We evaluated the two COVID-19 clinical trials conducted by the contract research organization (CRO), Veristat, as of the date of this research. IBM Clinical Development (ICD) was the data management system utilized. Project-level retrospective and prospective internal usage and administrative data, routinely collected to monitor utilization of the CDMS, were analyzed for each clinical trial. Internal data from usage reports included dates for key data management events such as database release and lock, module usage, changes to the database after its release (referred to as mid-study updates), and database downtime. The CRO provided additional operational and study management metrics including data management information, outlined in Table 1 below, to supplement CDMS usage data.

Specific measurements evaluated in this study were: database build efficiency, velocity of data collection, frequency of protocol amendments on the database, and the time impact of mid-study updates to the database. The cycle time to design and release the study database in the CDMS was used as an indicator for efficiency in database build. Specifically, this was defined as the number of weekdays between the date of the final approved protocol to the date of the first database “Go Live.” The average cycle time to build these COVID-19 study databases was compared to both the CRO’s and published industry baselines prior to the pandemic to establish study efficiency. Velocity of data collection was measured as the number of data points collected over time after the database was released.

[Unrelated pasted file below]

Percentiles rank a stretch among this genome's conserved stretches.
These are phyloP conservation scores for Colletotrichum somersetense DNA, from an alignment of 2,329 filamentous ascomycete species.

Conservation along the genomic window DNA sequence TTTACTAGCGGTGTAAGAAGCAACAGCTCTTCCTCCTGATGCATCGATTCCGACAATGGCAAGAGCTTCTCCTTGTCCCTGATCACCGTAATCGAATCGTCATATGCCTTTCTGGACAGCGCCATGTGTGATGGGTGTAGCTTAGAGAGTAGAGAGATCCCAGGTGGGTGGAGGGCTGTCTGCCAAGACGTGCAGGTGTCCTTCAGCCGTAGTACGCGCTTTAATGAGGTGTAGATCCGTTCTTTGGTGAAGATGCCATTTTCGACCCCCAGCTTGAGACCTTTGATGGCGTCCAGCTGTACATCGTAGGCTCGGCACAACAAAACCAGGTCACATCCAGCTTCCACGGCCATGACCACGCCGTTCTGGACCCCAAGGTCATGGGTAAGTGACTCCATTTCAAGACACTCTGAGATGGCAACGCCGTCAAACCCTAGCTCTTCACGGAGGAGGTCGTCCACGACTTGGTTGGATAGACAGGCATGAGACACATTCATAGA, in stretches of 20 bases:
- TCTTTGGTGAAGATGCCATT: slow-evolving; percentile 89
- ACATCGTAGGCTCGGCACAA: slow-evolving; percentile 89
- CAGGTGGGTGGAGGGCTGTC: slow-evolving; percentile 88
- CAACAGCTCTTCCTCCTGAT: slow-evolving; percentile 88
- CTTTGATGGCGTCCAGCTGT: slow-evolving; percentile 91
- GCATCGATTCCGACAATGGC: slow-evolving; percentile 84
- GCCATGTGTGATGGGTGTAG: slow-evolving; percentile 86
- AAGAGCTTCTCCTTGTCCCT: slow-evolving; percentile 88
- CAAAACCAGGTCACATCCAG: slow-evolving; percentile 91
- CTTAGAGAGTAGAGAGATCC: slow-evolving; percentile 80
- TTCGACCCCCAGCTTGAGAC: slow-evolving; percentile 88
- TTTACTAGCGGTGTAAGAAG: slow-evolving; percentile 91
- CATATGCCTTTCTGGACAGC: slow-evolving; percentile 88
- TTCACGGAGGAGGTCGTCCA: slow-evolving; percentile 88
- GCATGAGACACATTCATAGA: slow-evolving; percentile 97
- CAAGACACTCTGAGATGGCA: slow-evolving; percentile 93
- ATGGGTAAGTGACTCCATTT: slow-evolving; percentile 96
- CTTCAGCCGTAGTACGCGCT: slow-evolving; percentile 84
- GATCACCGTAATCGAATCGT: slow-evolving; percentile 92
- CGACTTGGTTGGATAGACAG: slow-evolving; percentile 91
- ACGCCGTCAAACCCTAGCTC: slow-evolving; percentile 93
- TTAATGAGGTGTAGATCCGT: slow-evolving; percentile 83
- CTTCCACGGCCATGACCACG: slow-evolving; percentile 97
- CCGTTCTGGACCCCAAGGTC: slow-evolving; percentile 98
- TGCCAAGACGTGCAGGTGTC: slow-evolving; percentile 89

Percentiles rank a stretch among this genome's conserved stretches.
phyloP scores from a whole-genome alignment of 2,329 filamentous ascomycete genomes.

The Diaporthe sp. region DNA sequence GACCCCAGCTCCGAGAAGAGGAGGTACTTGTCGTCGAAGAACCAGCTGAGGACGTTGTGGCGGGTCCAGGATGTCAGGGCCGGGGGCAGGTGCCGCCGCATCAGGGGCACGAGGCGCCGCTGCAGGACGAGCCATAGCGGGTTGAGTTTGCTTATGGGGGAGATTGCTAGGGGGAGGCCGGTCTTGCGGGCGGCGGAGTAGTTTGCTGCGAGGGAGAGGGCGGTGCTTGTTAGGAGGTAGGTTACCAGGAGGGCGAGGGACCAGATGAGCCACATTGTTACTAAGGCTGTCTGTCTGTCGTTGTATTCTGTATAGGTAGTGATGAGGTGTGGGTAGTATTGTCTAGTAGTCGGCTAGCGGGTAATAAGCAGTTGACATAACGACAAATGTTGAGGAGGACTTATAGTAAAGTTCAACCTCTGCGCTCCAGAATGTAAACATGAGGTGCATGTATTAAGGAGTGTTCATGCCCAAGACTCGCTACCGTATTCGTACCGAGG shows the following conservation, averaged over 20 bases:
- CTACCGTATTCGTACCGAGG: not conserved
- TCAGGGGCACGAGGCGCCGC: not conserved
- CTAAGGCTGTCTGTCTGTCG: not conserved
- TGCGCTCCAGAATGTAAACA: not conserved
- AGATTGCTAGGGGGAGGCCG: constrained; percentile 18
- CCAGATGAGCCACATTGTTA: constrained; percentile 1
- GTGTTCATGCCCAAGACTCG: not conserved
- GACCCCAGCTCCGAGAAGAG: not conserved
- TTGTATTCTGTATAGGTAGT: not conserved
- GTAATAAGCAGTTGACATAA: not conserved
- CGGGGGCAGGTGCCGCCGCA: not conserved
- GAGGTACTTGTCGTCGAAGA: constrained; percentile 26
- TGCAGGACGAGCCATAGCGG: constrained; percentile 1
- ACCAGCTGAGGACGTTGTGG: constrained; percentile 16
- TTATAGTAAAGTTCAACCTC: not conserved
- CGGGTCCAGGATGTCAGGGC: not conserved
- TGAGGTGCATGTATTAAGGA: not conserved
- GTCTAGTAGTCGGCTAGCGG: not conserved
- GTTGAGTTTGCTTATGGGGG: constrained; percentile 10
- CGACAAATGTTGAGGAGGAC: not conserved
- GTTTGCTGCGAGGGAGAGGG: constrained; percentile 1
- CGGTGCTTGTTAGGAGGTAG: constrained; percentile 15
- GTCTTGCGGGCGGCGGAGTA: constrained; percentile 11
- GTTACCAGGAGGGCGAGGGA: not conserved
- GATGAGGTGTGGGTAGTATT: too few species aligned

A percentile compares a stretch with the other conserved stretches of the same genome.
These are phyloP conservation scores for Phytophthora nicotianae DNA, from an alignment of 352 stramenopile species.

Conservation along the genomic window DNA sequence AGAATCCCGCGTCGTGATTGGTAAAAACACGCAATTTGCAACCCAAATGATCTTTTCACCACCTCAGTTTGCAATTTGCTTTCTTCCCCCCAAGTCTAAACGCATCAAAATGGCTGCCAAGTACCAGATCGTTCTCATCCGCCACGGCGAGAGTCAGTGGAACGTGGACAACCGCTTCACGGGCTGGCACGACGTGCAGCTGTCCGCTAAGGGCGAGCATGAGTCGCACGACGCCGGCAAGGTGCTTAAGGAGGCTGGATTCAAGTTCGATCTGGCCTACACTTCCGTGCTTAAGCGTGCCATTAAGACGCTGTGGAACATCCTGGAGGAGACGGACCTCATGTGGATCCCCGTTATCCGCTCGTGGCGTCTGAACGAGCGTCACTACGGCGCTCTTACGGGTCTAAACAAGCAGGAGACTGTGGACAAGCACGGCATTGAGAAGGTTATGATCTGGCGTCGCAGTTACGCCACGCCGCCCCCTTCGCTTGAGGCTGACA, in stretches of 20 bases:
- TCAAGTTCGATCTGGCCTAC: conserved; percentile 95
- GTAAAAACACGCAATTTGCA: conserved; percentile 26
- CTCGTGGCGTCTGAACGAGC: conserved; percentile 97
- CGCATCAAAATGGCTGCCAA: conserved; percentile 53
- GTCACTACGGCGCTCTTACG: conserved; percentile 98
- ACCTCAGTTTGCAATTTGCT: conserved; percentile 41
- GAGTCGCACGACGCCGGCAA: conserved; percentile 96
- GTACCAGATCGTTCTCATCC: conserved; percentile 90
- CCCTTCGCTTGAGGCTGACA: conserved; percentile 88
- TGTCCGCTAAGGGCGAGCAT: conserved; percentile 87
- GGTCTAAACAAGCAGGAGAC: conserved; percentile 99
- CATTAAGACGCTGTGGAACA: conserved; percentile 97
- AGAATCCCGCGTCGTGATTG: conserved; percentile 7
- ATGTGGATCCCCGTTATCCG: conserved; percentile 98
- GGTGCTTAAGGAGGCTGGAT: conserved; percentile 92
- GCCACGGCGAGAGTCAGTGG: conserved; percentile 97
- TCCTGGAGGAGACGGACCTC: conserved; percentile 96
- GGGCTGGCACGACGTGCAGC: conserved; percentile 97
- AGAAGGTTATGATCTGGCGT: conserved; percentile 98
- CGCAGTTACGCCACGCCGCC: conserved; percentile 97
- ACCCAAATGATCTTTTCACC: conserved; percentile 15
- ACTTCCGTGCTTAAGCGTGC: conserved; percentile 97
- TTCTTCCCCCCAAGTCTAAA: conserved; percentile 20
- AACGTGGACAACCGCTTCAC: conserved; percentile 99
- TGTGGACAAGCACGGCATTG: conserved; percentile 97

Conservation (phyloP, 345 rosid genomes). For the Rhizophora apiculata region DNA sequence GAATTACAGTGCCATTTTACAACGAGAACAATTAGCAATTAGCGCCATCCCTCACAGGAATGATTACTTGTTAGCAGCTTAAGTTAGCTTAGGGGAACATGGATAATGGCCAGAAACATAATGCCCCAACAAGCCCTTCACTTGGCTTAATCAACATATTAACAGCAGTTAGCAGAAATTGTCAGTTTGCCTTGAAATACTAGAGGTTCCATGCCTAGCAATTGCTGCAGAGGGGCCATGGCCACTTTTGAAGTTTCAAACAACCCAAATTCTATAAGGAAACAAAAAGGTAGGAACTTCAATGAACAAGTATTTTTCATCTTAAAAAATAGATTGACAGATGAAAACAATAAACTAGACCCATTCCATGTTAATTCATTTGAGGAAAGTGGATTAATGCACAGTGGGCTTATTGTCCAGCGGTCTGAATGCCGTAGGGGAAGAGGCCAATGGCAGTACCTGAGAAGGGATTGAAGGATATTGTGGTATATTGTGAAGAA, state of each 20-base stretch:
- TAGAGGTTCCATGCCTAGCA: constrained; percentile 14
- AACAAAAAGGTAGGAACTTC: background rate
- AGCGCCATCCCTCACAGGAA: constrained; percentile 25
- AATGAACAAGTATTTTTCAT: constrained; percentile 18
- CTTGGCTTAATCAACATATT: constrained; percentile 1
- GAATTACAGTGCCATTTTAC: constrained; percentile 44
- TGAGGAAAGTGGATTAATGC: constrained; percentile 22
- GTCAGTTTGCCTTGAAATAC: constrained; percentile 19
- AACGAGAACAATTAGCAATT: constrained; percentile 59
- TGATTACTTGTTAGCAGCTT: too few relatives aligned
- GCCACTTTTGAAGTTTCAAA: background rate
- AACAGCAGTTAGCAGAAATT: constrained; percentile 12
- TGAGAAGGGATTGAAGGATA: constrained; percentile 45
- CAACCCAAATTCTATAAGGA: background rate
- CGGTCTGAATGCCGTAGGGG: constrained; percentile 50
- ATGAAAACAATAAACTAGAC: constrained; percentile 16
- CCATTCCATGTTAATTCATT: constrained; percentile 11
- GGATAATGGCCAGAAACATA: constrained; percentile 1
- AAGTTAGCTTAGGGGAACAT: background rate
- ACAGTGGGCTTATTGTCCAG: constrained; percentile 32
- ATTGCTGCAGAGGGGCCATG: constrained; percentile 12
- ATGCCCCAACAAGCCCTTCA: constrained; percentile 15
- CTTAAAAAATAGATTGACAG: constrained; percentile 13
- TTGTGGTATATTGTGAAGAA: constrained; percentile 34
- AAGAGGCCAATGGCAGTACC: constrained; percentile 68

Data managers completed a brief form on each protocol amendment and mid-study update to the database, providing the date and background information for the event, the reason for the protocol amendment, and an indication of whether a protocol amendment and mid-study update were related. Average database downtime was used to indicate impact of mid-study updates on the trial timeline. Database downtime refers to the number of days the database was “Locked” and no data collection could take place.